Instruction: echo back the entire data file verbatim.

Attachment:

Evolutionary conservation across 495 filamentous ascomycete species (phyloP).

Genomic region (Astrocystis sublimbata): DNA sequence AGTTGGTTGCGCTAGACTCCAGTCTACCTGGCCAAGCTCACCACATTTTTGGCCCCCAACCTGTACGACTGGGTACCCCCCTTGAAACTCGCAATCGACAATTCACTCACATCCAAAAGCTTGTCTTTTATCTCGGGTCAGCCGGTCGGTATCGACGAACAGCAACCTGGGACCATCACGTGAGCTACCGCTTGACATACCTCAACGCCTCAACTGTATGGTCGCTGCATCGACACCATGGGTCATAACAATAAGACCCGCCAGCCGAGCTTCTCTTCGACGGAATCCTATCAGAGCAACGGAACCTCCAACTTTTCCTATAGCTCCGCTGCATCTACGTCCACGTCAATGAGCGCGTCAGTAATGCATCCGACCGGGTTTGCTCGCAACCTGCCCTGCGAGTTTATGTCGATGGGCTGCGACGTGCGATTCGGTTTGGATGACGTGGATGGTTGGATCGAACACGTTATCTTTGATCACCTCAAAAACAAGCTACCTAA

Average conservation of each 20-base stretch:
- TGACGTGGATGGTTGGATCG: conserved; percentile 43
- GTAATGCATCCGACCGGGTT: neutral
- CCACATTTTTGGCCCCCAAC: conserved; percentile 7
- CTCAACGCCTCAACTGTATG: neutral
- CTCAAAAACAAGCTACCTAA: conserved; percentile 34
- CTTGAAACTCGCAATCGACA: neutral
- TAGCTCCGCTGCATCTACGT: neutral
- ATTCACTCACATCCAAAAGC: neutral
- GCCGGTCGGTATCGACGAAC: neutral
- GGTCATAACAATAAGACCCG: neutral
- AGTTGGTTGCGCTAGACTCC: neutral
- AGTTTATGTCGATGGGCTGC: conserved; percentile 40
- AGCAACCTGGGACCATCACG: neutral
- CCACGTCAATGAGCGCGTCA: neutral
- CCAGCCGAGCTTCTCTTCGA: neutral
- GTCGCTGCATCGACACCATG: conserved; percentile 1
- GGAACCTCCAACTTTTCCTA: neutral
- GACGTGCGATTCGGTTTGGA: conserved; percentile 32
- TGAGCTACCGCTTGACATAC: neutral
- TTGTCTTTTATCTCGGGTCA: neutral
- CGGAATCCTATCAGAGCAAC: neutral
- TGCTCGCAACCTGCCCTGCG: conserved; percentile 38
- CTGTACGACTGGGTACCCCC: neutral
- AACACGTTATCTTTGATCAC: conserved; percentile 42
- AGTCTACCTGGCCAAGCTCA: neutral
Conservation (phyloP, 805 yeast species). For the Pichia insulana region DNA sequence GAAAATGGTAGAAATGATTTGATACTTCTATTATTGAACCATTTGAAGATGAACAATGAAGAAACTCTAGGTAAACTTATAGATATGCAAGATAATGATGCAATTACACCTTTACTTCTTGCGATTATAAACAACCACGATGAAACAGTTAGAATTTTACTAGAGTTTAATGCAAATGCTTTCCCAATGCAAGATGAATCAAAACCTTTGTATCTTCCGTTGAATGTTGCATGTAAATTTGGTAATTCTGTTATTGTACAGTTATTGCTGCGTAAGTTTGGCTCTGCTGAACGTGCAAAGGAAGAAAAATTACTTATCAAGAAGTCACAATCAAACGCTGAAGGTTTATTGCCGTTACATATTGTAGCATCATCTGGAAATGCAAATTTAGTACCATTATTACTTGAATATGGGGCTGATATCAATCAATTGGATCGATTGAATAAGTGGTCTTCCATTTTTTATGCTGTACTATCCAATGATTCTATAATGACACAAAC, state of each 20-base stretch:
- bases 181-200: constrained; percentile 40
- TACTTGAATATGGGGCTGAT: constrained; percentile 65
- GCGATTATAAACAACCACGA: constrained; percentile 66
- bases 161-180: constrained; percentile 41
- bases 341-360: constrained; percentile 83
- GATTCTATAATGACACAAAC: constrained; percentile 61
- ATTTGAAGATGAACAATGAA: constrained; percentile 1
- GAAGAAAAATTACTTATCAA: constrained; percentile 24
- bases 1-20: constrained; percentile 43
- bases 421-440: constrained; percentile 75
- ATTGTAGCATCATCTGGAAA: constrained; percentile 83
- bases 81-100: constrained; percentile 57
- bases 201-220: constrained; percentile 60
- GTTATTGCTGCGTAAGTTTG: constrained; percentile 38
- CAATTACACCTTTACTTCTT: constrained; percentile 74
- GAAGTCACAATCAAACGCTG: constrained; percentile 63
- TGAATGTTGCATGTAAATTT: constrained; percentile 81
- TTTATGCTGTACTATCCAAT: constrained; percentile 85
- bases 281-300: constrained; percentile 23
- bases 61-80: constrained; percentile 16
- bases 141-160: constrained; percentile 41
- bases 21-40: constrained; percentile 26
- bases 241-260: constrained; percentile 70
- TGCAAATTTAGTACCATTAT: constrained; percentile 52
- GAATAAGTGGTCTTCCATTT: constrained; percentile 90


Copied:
Evolutionary conservation across 495 filamentous ascomycete species (phyloP).

Genomic region (Astrocystis sublimbata): DNA sequence AGTTGGTTGCGCTAGACTCCAGTCTACCTGGCCAAGCTCACCACATTTTTGGCCCCCAACCTGTACGACTGGGTACCCCCCTTGAAACTCGCAATCGACAATTCACTCACATCCAAAAGCTTGTCTTTTATCTCGGGTCAGCCGGTCGGTATCGACGAACAGCAACCTGGGACCATCACGTGAGCTACCGCTTGACATACCTCAACGCCTCAACTGTATGGTCGCTGCATCGACACCATGGGTCATAACAATAAGACCCGCCAGCCGAGCTTCTCTTCGACGGAATCCTATCAGAGCAACGGAACCTCCAACTTTTCCTATAGCTCCGCTGCATCTACGTCCACGTCAATGAGCGCGTCAGTAATGCATCCGACCGGGTTTGCTCGCAACCTGCCCTGCGAGTTTATGTCGATGGGCTGCGACGTGCGATTCGGTTTGGATGACGTGGATGGTTGGATCGAACACGTTATCTTTGATCACCTCAAAAACAAGCTACCTAA

Average conservation of each 20-base stretch:
- TGACGTGGATGGTTGGATCG: conserved; percentile 43
- GTAATGCATCCGACCGGGTT: neutral
- CCACATTTTTGGCCCCCAAC: conserved; percentile 7
- CTCAACGCCTCAACTGTATG: neutral
- CTCAAAAACAAGCTACCTAA: conserved; percentile 34
- CTTGAAACTCGCAATCGACA: neutral
- TAGCTCCGCTGCATCTACGT: neutral
- ATTCACTCACATCCAAAAGC: neutral
- GCCGGTCGGTATCGACGAAC: neutral
- GGTCATAACAATAAGACCCG: neutral
- AGTTGGTTGCGCTAGACTCC: neutral
- AGTTTATGTCGATGGGCTGC: conserved; percentile 40
- AGCAACCTGGGACCATCACG: neutral
- CCACGTCAATGAGCGCGTCA: neutral
- CCAGCCGAGCTTCTCTTCGA: neutral
- GTCGCTGCATCGACACCATG: conserved; percentile 1
- GGAACCTCCAACTTTTCCTA: neutral
- GACGTGCGATTCGGTTTGGA: conserved; percentile 32
- TGAGCTACCGCTTGACATAC: neutral
- TTGTCTTTTATCTCGGGTCA: neutral
- CGGAATCCTATCAGAGCAAC: neutral
- TGCTCGCAACCTGCCCTGCG: conserved; percentile 38
- CTGTACGACTGGGTACCCCC: neutral
- AACACGTTATCTTTGATCAC: conserved; percentile 42
- AGTCTACCTGGCCAAGCTCA: neutral
Conservation (phyloP, 805 yeast species). For the Pichia insulana region DNA sequence GAAAATGGTAGAAATGATTTGATACTTCTATTATTGAACCATTTGAAGATGAACAATGAAGAAACTCTAGGTAAACTTATAGATATGCAAGATAATGATGCAATTACACCTTTACTTCTTGCGATTATAAACAACCACGATGAAACAGTTAGAATTTTACTAGAGTTTAATGCAAATGCTTTCCCAATGCAAGATGAATCAAAACCTTTGTATCTTCCGTTGAATGTTGCATGTAAATTTGGTAATTCTGTTATTGTACAGTTATTGCTGCGTAAGTTTGGCTCTGCTGAACGTGCAAAGGAAGAAAAATTACTTATCAAGAAGTCACAATCAAACGCTGAAGGTTTATTGCCGTTACATATTGTAGCATCATCTGGAAATGCAAATTTAGTACCATTATTACTTGAATATGGGGCTGATATCAATCAATTGGATCGATTGAATAAGTGGTCTTCCATTTTTTATGCTGTACTATCCAATGATTCTATAATGACACAAAC, state of each 20-base stretch:
- bases 181-200: constrained; percentile 40
- TACTTGAATATGGGGCTGAT: constrained; percentile 65
- GCGATTATAAACAACCACGA: constrained; percentile 66
- bases 161-180: constrained; percentile 41
- bases 341-360: constrained; percentile 83
- GATTCTATAATGACACAAAC: constrained; percentile 61
- ATTTGAAGATGAACAATGAA: constrained; percentile 1
- GAAGAAAAATTACTTATCAA: constrained; percentile 24
- bases 1-20: constrained; percentile 43
- bases 421-440: constrained; percentile 75
- ATTGTAGCATCATCTGGAAA: constrained; percentile 83
- bases 81-100: constrained; percentile 57
- bases 201-220: constrained; percentile 60
- GTTATTGCTGCGTAAGTTTG: constrained; percentile 38
- CAATTACACCTTTACTTCTT: constrained; percentile 74
- GAAGTCACAATCAAACGCTG: constrained; percentile 63
- TGAATGTTGCATGTAAATTT: constrained; percentile 81
- TTTATGCTGTACTATCCAAT: constrained; percentile 85
- bases 281-300: constrained; percentile 23
- bases 61-80: constrained; percentile 16
- bases 141-160: constrained; percentile 41
- bases 21-40: constrained; percentile 26
- bases 241-260: constrained; percentile 70
- TGCAAATTTAGTACCATTAT: constrained; percentile 52
- GAATAAGTGGTCTTCCATTT: constrained; percentile 90